“Dismantle: Construct Carnage” is a local-multiplayer arena brawler, set in a fantasy tech world, where you can literally tear your opponents limb from limb in ludicrous deathmatches. You feel the effects of damage as you hop, crawl and roll your way to victory, using your own body parts as clubs, bombs and projectiles.
Within the arena, every part of your body can be destroyed and ripped from your body. The damage is localized, so the part of your body that is hit, is the part that will take damage. This lets opponents aim for specific limbs to neutralize each other more effectively. As limbs take damage they will visibly degrade before being torn from the body all together. Obviously, players that take damage and lose limbs will become more and more defenceless as the fight draws on, so once your legs are gone you will be left helplessly hoping around as a torso with arms.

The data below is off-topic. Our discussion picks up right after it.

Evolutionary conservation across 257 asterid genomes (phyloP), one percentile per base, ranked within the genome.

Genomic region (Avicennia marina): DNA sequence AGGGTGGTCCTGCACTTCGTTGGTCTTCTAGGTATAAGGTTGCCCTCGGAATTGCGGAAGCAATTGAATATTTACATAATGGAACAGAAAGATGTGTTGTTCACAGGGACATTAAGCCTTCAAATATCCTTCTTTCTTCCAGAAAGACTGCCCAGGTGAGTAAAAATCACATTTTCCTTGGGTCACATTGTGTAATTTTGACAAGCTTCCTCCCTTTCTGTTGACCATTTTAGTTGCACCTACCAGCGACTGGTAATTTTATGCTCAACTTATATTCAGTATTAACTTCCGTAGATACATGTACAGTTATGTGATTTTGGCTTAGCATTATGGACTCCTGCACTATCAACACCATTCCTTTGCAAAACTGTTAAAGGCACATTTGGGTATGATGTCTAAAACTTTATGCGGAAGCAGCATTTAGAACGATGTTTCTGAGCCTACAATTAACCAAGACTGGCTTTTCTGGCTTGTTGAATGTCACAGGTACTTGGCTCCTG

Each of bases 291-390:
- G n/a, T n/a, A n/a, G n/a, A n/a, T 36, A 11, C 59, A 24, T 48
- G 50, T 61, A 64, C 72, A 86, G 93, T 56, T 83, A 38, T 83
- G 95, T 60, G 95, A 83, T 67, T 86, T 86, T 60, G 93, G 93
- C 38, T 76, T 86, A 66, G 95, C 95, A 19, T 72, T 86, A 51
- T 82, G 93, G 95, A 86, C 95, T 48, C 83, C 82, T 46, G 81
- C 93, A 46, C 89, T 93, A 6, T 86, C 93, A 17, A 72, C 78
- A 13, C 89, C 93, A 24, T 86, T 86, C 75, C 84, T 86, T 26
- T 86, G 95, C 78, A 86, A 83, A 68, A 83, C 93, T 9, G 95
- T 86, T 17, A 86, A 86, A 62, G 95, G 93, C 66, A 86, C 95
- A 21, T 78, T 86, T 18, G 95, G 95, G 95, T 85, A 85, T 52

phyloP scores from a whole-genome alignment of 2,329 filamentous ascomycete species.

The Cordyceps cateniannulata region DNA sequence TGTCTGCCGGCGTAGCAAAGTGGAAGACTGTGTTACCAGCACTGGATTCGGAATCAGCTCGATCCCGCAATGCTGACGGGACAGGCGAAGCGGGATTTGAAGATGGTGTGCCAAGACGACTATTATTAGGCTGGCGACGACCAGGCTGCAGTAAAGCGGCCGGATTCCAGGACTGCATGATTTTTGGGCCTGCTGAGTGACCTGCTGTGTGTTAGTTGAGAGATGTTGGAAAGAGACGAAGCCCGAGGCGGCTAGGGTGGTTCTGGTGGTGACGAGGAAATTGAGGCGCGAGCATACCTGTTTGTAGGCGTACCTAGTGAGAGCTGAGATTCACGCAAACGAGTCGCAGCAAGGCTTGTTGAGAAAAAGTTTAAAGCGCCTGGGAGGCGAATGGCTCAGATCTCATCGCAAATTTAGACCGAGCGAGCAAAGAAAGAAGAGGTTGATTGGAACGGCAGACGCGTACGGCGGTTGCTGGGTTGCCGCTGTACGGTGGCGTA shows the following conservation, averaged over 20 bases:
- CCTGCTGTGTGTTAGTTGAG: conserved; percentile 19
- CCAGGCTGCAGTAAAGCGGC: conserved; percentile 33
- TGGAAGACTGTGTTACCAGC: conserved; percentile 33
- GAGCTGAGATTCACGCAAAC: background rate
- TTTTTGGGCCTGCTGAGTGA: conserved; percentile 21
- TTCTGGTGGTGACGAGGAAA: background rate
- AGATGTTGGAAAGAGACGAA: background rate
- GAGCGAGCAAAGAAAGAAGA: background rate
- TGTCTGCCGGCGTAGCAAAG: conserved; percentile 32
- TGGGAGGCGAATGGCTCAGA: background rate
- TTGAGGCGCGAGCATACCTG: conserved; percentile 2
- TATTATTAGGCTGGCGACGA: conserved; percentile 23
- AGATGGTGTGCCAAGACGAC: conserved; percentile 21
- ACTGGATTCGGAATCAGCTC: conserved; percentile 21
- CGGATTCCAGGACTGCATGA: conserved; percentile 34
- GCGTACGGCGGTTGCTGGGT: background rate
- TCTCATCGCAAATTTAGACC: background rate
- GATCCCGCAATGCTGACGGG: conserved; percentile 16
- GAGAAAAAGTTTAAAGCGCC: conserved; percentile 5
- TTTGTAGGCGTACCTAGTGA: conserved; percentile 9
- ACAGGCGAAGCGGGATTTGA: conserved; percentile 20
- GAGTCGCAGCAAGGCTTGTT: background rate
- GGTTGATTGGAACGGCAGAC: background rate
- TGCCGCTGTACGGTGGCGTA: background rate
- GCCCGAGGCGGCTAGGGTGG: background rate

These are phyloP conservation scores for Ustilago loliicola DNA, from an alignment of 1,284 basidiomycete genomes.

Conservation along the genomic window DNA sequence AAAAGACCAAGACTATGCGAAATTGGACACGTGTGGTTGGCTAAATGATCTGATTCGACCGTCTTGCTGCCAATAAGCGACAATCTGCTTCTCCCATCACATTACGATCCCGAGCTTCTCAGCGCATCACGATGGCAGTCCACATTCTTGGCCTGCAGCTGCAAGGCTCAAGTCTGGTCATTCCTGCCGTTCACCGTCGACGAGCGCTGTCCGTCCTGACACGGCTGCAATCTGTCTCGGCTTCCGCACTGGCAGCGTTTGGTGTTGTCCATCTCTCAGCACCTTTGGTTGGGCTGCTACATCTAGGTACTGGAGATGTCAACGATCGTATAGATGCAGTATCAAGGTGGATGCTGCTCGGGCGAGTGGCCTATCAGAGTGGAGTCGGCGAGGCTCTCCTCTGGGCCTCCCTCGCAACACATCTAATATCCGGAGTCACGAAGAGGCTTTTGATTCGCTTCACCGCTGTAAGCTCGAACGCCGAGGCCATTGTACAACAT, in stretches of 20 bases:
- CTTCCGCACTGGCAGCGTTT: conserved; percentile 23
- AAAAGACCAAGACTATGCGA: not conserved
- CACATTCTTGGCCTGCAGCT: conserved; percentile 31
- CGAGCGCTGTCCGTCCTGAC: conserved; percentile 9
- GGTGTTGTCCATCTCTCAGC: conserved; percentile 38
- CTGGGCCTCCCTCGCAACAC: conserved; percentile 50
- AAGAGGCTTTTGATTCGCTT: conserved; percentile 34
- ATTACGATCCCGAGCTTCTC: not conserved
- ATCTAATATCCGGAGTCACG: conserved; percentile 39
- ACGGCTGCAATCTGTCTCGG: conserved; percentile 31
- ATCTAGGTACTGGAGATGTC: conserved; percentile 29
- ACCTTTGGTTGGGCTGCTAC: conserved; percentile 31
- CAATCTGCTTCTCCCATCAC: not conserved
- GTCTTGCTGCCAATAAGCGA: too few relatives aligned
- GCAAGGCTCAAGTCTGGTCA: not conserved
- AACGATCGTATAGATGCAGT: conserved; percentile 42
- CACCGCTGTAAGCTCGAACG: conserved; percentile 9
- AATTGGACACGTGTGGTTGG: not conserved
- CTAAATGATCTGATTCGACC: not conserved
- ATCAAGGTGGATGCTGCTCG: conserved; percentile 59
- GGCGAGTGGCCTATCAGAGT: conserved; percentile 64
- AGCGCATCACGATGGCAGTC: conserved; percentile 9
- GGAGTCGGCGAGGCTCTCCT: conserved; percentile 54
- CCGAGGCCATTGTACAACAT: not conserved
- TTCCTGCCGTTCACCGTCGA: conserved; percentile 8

The developers are from the studio “Great Helm” and have already managed to get the game greenlit!
Dismantle: Construct Carnage has a unique mechanic whereby you can pick up weapons placed around the arena, or use someone’s limb (once you have smashed it off their body) to smack people with. If you have lost your arms you will not be able to pick up weapons, or use your rocket launcher and grapple hook. And if you lose your legs, you must crawl around the arena. This adds more depth to the game and requires that players use different strategies to win the game — players pick their moments to jump in, and to stay away. Players are also able to reattach limbs which gives comebacks a bit more of an opportunity.
Once your robot is reduced to a torso, you can activate a self-destruct option and your body will explode. This damages nearby enemies but it can only be used as a last resort; you only have one life.
The Great Helm guys are looking to implement more features. These include: additional game modes including an AI based mode, intractable weapons and map hazard (such as falling damage).
One of the biggest problems faced by the team was competing with the other games in the huge local multiplayer market. They were really pushing for the local couch multiplayer scene, but feel that the community on steam expects an online mode, so they are looking to push the game online to attract a larger audience.